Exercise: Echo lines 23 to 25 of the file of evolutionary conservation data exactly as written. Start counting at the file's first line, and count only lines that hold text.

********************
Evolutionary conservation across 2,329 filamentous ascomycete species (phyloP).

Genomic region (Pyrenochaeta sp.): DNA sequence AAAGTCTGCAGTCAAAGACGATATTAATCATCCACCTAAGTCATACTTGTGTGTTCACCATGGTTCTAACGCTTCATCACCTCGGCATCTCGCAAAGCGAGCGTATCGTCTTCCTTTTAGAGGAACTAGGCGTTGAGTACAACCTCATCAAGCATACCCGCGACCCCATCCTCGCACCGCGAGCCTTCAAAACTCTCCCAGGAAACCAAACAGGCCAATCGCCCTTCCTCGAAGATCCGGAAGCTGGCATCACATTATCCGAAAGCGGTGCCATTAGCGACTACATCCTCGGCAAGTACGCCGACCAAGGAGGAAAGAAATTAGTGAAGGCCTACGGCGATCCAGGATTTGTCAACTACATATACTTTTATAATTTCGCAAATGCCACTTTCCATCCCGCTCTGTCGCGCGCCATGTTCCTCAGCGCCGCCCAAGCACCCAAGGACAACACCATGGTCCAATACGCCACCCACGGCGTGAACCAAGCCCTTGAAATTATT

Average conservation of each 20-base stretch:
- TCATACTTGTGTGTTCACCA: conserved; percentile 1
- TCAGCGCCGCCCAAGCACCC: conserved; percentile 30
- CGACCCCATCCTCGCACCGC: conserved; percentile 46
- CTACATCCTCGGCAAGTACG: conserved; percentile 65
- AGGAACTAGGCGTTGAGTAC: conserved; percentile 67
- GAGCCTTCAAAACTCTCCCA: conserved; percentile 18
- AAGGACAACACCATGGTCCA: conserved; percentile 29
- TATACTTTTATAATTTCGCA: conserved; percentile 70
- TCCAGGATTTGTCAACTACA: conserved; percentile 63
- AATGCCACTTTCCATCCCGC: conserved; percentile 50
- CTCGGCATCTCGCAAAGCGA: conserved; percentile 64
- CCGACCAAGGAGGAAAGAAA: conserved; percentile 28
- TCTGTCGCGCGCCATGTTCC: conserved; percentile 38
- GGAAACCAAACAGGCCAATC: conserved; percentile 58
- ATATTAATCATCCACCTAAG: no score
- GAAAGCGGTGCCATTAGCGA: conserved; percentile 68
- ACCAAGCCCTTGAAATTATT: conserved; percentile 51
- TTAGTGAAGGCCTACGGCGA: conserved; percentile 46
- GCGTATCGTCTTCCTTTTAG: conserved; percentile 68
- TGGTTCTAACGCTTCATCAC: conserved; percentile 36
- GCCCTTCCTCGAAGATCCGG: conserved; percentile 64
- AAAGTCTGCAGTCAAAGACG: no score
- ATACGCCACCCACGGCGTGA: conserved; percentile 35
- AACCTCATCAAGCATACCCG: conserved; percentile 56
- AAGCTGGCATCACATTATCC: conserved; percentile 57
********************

- TGGTTCTAACGCTTCATCAC: conserved; percentile 36
- GCCCTTCCTCGAAGATCCGG: conserved; percentile 64
- AAAGTCTGCAGTCAAAGACG: no score